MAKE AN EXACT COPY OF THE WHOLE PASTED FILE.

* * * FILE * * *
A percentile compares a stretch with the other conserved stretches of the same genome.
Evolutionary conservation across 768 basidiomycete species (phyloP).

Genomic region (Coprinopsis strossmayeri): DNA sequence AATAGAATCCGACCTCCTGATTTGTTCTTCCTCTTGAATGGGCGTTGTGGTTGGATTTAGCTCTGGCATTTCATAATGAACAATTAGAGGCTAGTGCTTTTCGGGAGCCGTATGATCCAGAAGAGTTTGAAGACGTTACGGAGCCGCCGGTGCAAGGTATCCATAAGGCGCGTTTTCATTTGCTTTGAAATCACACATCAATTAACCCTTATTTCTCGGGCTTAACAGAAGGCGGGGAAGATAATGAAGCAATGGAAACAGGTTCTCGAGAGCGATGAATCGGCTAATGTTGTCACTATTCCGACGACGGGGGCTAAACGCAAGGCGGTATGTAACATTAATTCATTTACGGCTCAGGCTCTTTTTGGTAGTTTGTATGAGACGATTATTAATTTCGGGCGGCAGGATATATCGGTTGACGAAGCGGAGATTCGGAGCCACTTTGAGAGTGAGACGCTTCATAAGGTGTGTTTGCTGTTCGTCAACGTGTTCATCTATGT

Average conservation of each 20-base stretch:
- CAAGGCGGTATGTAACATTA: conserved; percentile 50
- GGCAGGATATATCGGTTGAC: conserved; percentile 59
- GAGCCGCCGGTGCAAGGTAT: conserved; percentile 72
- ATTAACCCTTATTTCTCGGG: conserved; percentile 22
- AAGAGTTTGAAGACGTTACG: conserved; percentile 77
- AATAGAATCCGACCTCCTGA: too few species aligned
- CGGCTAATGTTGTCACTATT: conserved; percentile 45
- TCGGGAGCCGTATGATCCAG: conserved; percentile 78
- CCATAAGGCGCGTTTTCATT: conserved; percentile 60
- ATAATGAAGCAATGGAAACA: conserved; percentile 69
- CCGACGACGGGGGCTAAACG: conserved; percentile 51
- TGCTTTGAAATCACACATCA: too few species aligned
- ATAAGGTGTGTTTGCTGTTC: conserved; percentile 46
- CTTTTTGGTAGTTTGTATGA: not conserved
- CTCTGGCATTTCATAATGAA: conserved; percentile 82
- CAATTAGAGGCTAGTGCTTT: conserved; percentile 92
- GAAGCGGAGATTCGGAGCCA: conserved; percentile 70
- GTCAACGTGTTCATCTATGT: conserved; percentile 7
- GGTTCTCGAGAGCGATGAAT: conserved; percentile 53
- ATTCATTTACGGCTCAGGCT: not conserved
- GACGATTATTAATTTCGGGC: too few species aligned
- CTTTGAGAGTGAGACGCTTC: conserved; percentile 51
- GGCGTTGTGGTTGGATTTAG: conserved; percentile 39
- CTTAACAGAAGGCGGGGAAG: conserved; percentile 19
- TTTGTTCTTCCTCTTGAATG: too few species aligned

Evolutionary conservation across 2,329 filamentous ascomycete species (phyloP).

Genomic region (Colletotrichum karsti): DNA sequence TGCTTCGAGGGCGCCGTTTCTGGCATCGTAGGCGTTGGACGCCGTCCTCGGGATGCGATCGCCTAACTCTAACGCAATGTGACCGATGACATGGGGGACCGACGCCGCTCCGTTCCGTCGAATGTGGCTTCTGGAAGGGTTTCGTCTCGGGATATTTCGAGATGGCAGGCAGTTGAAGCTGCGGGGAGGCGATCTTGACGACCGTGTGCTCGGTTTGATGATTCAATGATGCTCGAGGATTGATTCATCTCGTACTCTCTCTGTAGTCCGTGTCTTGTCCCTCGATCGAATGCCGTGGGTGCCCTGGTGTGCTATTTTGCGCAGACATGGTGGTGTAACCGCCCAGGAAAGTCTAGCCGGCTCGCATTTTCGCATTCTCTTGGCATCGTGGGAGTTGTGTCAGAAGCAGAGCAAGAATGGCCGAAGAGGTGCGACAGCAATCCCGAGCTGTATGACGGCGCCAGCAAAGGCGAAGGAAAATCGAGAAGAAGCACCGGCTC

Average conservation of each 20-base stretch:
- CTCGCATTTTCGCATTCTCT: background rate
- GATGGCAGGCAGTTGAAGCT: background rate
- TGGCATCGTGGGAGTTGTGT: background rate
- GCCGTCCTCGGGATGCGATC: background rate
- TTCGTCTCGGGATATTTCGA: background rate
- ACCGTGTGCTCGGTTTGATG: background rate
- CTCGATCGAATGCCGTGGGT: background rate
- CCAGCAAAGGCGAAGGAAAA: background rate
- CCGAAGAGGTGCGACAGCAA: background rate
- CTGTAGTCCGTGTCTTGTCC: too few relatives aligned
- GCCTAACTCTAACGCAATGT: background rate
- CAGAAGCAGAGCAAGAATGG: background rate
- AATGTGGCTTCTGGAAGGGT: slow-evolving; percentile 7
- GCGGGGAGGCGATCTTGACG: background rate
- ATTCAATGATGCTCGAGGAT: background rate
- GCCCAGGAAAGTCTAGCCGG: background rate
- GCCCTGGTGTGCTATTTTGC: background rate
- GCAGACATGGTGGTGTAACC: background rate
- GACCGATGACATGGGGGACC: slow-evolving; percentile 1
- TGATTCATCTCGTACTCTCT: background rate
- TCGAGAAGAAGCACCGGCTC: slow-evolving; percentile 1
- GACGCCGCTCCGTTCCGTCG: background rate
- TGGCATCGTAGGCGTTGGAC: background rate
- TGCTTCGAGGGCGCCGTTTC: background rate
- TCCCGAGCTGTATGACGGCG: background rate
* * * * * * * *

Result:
A percentile compares a stretch with the other conserved stretches of the same genome.
Evolutionary conservation across 768 basidiomycete species (phyloP).

Genomic region (Coprinopsis strossmayeri): DNA sequence AATAGAATCCGACCTCCTGATTTGTTCTTCCTCTTGAATGGGCGTTGTGGTTGGATTTAGCTCTGGCATTTCATAATGAACAATTAGAGGCTAGTGCTTTTCGGGAGCCGTATGATCCAGAAGAGTTTGAAGACGTTACGGAGCCGCCGGTGCAAGGTATCCATAAGGCGCGTTTTCATTTGCTTTGAAATCACACATCAATTAACCCTTATTTCTCGGGCTTAACAGAAGGCGGGGAAGATAATGAAGCAATGGAAACAGGTTCTCGAGAGCGATGAATCGGCTAATGTTGTCACTATTCCGACGACGGGGGCTAAACGCAAGGCGGTATGTAACATTAATTCATTTACGGCTCAGGCTCTTTTTGGTAGTTTGTATGAGACGATTATTAATTTCGGGCGGCAGGATATATCGGTTGACGAAGCGGAGATTCGGAGCCACTTTGAGAGTGAGACGCTTCATAAGGTGTGTTTGCTGTTCGTCAACGTGTTCATCTATGT

Average conservation of each 20-base stretch:
- CAAGGCGGTATGTAACATTA: conserved; percentile 50
- GGCAGGATATATCGGTTGAC: conserved; percentile 59
- GAGCCGCCGGTGCAAGGTAT: conserved; percentile 72
- ATTAACCCTTATTTCTCGGG: conserved; percentile 22
- AAGAGTTTGAAGACGTTACG: conserved; percentile 77
- AATAGAATCCGACCTCCTGA: too few species aligned
- CGGCTAATGTTGTCACTATT: conserved; percentile 45
- TCGGGAGCCGTATGATCCAG: conserved; percentile 78
- CCATAAGGCGCGTTTTCATT: conserved; percentile 60
- ATAATGAAGCAATGGAAACA: conserved; percentile 69
- CCGACGACGGGGGCTAAACG: conserved; percentile 51
- TGCTTTGAAATCACACATCA: too few species aligned
- ATAAGGTGTGTTTGCTGTTC: conserved; percentile 46
- CTTTTTGGTAGTTTGTATGA: not conserved
- CTCTGGCATTTCATAATGAA: conserved; percentile 82
- CAATTAGAGGCTAGTGCTTT: conserved; percentile 92
- GAAGCGGAGATTCGGAGCCA: conserved; percentile 70
- GTCAACGTGTTCATCTATGT: conserved; percentile 7
- GGTTCTCGAGAGCGATGAAT: conserved; percentile 53
- ATTCATTTACGGCTCAGGCT: not conserved
- GACGATTATTAATTTCGGGC: too few species aligned
- CTTTGAGAGTGAGACGCTTC: conserved; percentile 51
- GGCGTTGTGGTTGGATTTAG: conserved; percentile 39
- CTTAACAGAAGGCGGGGAAG: conserved; percentile 19
- TTTGTTCTTCCTCTTGAATG: too few species aligned

Evolutionary conservation across 2,329 filamentous ascomycete species (phyloP).

Genomic region (Colletotrichum karsti): DNA sequence TGCTTCGAGGGCGCCGTTTCTGGCATCGTAGGCGTTGGACGCCGTCCTCGGGATGCGATCGCCTAACTCTAACGCAATGTGACCGATGACATGGGGGACCGACGCCGCTCCGTTCCGTCGAATGTGGCTTCTGGAAGGGTTTCGTCTCGGGATATTTCGAGATGGCAGGCAGTTGAAGCTGCGGGGAGGCGATCTTGACGACCGTGTGCTCGGTTTGATGATTCAATGATGCTCGAGGATTGATTCATCTCGTACTCTCTCTGTAGTCCGTGTCTTGTCCCTCGATCGAATGCCGTGGGTGCCCTGGTGTGCTATTTTGCGCAGACATGGTGGTGTAACCGCCCAGGAAAGTCTAGCCGGCTCGCATTTTCGCATTCTCTTGGCATCGTGGGAGTTGTGTCAGAAGCAGAGCAAGAATGGCCGAAGAGGTGCGACAGCAATCCCGAGCTGTATGACGGCGCCAGCAAAGGCGAAGGAAAATCGAGAAGAAGCACCGGCTC

Average conservation of each 20-base stretch:
- CTCGCATTTTCGCATTCTCT: background rate
- GATGGCAGGCAGTTGAAGCT: background rate
- TGGCATCGTGGGAGTTGTGT: background rate
- GCCGTCCTCGGGATGCGATC: background rate
- TTCGTCTCGGGATATTTCGA: background rate
- ACCGTGTGCTCGGTTTGATG: background rate
- CTCGATCGAATGCCGTGGGT: background rate
- CCAGCAAAGGCGAAGGAAAA: background rate
- CCGAAGAGGTGCGACAGCAA: background rate
- CTGTAGTCCGTGTCTTGTCC: too few relatives aligned
- GCCTAACTCTAACGCAATGT: background rate
- CAGAAGCAGAGCAAGAATGG: background rate
- AATGTGGCTTCTGGAAGGGT: slow-evolving; percentile 7
- GCGGGGAGGCGATCTTGACG: background rate
- ATTCAATGATGCTCGAGGAT: background rate
- GCCCAGGAAAGTCTAGCCGG: background rate
- GCCCTGGTGTGCTATTTTGC: background rate
- GCAGACATGGTGGTGTAACC: background rate
- GACCGATGACATGGGGGACC: slow-evolving; percentile 1
- TGATTCATCTCGTACTCTCT: background rate
- TCGAGAAGAAGCACCGGCTC: slow-evolving; percentile 1
- GACGCCGCTCCGTTCCGTCG: background rate
- TGGCATCGTAGGCGTTGGAC: background rate
- TGCTTCGAGGGCGCCGTTTC: background rate
- TCCCGAGCTGTATGACGGCG: background rate